I headed to a public school on Flatbush Avenue in Brooklyn yesterday to lead the fourth session of a 12-week memoir project. The school hired me to provide creative writing enrichment for their freshmen. After a tough first week, I began to feel like I was making a bit of headway here and there the second and third weeks.
Update: Group Two
This time, I hadn't seen the kids in two weeks (winter break and Regents prep) and was anxious to get the memoir project back on track. I had been especially worried about Group Two before break since they seemed to be falling way behind the other. So just before Christmas, I asked the classroom teacher to make photo copies of the students work so I could read them over vacation. And I was shocked: many weren't behind at all. In fact their memoirs (on an injury from broken furniture, a violent mother, an HIV-infected grandmother, a manipulative neighborhood drug dealer, a nurturing aunt, the value of close friendship, etc.) were incredibly powerful--filled with contextualizing details, dialogue, and in some cases, insightful reflection.
I arrived at school excited to discuss each piece with them--and was greeted by a lovely, "Welcome back," from the teacher. "The kids were upset that you weren't here last week," she said. I was so moved... and surprised... to hear that.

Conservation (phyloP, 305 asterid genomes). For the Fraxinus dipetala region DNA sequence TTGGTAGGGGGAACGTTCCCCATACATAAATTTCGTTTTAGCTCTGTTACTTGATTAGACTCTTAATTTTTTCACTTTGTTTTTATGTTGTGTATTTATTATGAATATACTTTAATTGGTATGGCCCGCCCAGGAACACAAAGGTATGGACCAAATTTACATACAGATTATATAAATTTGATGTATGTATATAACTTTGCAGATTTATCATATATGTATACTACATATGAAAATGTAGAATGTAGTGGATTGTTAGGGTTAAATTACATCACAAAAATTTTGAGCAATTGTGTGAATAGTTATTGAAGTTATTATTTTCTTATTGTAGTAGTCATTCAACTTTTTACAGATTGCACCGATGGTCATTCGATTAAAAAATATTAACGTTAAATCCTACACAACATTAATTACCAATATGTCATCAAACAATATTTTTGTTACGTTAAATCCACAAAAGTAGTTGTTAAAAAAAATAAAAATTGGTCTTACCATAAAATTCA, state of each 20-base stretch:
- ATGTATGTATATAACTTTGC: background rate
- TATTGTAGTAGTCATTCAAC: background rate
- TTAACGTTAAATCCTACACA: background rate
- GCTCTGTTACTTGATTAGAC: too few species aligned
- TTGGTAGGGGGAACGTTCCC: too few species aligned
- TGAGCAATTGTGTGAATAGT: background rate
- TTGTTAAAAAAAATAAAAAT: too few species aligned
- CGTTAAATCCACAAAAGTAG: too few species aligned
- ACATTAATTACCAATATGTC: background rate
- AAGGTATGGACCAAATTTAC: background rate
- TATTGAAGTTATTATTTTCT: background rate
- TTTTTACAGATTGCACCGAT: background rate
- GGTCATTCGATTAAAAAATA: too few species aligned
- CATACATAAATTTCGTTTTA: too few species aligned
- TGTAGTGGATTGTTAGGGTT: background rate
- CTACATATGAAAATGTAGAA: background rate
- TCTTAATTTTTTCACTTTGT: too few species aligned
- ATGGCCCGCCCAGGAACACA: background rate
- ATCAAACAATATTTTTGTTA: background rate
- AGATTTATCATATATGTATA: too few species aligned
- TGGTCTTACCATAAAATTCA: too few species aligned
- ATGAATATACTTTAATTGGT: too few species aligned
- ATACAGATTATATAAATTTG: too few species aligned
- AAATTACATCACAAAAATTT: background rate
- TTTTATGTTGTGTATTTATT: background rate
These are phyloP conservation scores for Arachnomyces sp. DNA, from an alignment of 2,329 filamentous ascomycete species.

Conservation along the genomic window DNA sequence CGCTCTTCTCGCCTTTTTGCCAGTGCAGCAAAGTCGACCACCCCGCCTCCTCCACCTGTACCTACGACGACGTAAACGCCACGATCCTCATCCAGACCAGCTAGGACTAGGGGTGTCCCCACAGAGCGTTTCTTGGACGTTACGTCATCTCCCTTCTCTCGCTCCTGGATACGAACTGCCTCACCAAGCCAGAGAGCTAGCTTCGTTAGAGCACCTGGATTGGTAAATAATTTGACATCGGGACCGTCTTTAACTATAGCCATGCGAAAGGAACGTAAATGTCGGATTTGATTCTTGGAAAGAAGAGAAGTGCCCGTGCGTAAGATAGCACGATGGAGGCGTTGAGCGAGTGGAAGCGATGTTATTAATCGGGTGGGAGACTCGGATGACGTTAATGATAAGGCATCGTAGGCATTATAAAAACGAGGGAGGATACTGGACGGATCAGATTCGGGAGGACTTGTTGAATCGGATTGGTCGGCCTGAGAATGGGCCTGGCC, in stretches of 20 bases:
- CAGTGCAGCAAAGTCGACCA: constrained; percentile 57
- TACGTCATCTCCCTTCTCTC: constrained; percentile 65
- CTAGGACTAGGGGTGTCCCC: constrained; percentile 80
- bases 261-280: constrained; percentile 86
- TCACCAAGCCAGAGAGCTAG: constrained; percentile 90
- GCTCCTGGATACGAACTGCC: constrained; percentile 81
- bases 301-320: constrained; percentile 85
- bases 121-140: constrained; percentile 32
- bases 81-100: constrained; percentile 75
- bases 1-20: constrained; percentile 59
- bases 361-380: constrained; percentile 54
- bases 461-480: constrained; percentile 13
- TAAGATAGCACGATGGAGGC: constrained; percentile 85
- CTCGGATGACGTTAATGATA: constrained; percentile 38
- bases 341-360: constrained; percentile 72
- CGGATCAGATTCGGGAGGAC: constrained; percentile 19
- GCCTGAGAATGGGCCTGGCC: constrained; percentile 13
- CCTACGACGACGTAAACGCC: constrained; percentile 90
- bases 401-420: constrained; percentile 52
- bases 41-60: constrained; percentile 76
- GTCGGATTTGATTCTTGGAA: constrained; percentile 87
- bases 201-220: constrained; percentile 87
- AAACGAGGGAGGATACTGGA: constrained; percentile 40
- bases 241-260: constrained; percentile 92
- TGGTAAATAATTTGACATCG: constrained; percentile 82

But as class began I started to figure out why they had warmed up to writing memoir.
I went over to work privately with each kid for a few minutes, and one by one they revealed even more personal information to me that we immediately incorporated into their pieces. I realized in those intimate moments that they loved a few things in particular about memoir: that they were being asked questions about moments in their lives that they deem important; that they were to put their thoughts and feelings to paper without criticism, judgment... or grading; that their paragraphs were being read and understood regularly; and that their reader was visually moved by it every time.
The kids were focused and productive yesterday. And best of all, relaxed and smiley.
I think these new, young writers are beginning to realize the power of writing. And liking it. While I am experiencing the pleasure and power of teaching on Flatbush Ave--and liking it.
Next week is the last week that I will be working with these particular kids. (I will be changing classrooms within the school.) So I will write about bother groups' last sessions then.